Global Trends and Global Governance
IN SEARCH OF A JUST INTERNATIONAL ECONOMIC ORDER
"The predatory attitude has become the habitual and accredited spiritual attitude," the economist Thorstein Veblen said of the late nineteenth century. The same holds true today. A few years ago, Paul Volcker, the former chair of the Federal Reserve, remarked that "corporate greed [had] exploded beyond anything that could have been imagined in 1990." Paul O'Neill, the former U.S. treasury secretary, recently described the corporate world today as "an ethical vacuum space."
Yet even in a climate apparently so uncongenial to ethics, "global poverty" has shot up to the top of the agenda of international public policy since the late 1990s. The United Nations gave tangible expression to this new global mood in 2000 when it created the Millennium Development Goals and made "eradicating extreme poverty and hunger" the first of them. A recent report by the Organization for Economic Cooperation and Development identified an emerging "global anti-poverty consensus."
Academics who write about globalization and development usually avoid ethical questions. Ethan Kapstein's new book, Economic Justice in an Unfair World, marks an important exception: it is explicitly about ethics. And although indirectly, it arrives at a skeptical view of this "global anti-poverty consensus."
Focusing on poverty is inadequate, Kapstein argues, because it does not put relations between states front and center. "It is governments," he writes, "that sign treaties and agreements, impose sanctions and boycotts, and make war and peace, and it is governments that -- for good or for bad -- are ultimately accountable for their actions at home and abroad." In other words, a theory of global distributive justice must emphasize relations between states and the kinds of economic arrangements states subscribe to. Individuals are not the only moral agents; states are also moral agents, with duties and responsibilities to one another as well as to their citizens.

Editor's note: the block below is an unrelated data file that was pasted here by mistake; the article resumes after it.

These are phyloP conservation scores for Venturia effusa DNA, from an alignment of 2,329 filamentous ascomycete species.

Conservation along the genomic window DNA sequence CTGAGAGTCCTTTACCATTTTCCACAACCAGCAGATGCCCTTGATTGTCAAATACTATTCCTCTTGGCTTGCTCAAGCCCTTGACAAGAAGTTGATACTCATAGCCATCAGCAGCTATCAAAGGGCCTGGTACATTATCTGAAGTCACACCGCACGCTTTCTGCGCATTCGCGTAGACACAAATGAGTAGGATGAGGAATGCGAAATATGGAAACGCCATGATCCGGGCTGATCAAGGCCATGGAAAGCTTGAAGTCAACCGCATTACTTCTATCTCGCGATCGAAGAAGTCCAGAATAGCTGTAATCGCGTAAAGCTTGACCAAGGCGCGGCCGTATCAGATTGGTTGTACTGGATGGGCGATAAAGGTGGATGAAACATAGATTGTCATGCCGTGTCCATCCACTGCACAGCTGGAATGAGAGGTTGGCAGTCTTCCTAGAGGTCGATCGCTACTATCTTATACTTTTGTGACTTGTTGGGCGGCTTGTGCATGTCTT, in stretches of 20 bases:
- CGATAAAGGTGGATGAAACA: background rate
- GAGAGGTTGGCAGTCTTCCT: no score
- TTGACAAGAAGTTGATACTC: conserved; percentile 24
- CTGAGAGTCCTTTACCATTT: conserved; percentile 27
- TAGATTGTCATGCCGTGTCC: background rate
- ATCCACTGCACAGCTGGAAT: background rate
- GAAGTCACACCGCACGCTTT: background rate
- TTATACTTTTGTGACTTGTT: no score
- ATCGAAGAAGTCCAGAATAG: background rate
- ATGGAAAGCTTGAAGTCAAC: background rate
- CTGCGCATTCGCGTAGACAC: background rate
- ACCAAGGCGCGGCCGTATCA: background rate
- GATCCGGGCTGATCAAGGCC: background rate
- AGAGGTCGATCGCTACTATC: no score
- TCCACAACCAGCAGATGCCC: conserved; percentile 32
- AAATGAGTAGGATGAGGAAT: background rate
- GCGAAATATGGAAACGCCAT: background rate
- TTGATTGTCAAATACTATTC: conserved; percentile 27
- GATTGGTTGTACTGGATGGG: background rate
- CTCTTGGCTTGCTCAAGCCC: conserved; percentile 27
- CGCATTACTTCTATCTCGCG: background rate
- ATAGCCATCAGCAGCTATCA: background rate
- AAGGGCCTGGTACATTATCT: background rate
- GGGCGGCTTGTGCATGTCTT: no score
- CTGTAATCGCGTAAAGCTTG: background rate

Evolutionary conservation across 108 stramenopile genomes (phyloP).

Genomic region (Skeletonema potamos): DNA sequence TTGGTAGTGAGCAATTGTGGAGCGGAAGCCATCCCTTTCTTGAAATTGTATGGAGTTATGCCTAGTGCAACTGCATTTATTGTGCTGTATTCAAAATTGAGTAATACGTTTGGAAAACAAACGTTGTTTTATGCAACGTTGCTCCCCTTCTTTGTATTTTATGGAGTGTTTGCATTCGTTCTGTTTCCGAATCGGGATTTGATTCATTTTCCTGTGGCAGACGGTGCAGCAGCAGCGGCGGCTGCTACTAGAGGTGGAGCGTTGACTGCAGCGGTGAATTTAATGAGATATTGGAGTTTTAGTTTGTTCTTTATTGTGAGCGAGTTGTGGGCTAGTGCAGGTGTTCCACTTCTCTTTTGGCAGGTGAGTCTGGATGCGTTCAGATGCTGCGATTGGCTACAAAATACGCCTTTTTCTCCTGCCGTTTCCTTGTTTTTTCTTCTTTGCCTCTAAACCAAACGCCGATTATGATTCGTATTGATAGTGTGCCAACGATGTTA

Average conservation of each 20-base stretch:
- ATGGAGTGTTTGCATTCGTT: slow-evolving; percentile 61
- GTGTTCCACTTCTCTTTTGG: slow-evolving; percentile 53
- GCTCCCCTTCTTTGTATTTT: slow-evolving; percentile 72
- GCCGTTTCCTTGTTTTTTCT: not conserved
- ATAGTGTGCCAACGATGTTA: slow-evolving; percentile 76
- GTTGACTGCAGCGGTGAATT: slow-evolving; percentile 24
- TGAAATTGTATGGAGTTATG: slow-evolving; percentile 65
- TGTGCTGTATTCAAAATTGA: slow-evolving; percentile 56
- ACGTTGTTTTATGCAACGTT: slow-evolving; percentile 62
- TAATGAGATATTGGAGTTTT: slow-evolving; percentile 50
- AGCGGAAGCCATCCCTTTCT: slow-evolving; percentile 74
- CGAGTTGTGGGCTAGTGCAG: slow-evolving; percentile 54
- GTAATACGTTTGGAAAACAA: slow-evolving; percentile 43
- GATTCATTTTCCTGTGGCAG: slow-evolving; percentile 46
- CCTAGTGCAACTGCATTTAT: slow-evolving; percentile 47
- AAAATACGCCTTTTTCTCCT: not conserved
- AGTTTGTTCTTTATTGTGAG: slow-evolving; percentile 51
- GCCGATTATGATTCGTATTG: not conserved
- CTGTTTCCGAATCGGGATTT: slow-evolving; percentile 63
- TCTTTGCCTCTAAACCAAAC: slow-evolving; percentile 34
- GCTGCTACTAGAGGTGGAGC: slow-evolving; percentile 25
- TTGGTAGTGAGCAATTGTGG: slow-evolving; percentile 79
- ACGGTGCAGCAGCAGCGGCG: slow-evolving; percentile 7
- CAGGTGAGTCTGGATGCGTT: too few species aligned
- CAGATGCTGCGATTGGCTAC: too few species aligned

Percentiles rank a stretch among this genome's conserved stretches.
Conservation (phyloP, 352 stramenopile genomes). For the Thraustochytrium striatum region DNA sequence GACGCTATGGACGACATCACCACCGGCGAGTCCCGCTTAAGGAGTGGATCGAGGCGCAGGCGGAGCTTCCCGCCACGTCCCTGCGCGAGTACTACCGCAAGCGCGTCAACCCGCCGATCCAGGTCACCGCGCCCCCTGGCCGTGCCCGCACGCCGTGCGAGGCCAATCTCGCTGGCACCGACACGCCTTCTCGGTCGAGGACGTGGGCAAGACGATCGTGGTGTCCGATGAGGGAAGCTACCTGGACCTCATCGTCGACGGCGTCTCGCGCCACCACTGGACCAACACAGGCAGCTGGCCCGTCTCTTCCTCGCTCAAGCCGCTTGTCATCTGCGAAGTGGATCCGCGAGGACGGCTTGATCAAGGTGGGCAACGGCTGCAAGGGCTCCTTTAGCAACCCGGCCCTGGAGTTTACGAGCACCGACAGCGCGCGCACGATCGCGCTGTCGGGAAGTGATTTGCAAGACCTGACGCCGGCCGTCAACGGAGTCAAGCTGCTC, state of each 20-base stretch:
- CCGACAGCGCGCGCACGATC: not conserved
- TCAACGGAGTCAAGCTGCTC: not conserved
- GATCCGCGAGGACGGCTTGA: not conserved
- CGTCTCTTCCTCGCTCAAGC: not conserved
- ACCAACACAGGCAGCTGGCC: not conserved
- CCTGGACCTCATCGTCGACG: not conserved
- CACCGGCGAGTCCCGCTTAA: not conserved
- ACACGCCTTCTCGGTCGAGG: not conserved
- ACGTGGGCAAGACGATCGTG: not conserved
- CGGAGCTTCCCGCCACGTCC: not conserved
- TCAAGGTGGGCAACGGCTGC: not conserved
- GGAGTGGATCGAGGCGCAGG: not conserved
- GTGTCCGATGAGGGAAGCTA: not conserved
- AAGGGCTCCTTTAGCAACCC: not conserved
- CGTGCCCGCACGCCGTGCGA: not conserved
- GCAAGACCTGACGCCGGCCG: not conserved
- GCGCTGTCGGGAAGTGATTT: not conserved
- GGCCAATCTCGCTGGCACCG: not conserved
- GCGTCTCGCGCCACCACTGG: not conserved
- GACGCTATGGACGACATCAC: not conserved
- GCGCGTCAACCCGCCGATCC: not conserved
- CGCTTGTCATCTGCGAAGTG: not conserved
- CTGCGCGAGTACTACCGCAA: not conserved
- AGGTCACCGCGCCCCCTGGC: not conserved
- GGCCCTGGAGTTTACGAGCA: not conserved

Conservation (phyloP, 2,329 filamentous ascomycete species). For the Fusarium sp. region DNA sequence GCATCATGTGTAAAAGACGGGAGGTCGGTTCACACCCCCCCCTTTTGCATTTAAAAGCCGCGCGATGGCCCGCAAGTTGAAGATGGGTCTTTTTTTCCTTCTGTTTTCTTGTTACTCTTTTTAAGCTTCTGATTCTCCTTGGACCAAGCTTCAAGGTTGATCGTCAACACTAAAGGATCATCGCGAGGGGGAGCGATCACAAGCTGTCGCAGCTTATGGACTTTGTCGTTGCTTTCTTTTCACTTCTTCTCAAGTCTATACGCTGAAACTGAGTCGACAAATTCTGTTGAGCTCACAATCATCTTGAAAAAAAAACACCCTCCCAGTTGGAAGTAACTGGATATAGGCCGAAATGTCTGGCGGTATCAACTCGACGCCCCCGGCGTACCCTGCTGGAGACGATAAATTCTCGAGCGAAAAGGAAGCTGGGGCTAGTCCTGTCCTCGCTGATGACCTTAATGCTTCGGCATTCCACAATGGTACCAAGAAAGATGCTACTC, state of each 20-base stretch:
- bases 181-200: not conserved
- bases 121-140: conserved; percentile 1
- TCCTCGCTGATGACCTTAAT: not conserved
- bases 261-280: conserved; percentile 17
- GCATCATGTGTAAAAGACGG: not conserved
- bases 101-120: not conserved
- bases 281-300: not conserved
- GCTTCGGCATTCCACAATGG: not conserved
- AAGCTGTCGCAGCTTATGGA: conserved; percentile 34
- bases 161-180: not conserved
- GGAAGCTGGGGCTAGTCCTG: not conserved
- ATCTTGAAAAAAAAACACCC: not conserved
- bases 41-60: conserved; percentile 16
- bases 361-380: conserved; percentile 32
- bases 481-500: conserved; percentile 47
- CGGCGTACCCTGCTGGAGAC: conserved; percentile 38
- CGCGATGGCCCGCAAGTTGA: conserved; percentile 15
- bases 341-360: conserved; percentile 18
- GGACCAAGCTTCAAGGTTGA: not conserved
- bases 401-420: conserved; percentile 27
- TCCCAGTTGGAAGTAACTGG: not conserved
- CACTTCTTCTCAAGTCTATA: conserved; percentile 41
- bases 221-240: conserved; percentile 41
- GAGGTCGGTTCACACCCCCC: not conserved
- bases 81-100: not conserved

Kapstein's goal is to present an alternative framework of global justice, one that centers on equality of opportunity among states. He refers to this framework as "liberal internationalism" and calls for an international economic system that is "inclusive, participatory, and welfare-enhancing for all." This order, Kapstein writes, "would give the smallest and poorest states greater voice in the system than they have at present," including in the governance of international organizations.
Building on the work of the political theorist Charles Beitz, Kapstein distinguishes two different social compacts: the domestic one between a state and its citizens, which expresses a society's basic principles of economic justice, and an international one among states, which determines the context in which countries pursue their domestic compacts. Some theorists of international relations hold that relative power, especially military power, shapes the international compact entirely. But Kapstein points out that powerful states do not always operate with a bit-better-than-the-law-of-the-jungle morality. In fact, they often forgo immediate relative gains in the interest of building a system of interactions that all participants view as reasonably fair. The resulting stability of expectations brings benefits for powerful states while increasing the common good. By way of evidence, Kapstein cites studies of the Tokyo and Uruguay Rounds of trade negotiations finding that the most powerful countries did not press their full advantages. Steered by the goal of promoting greater market access for all countries, they gave up more than they got.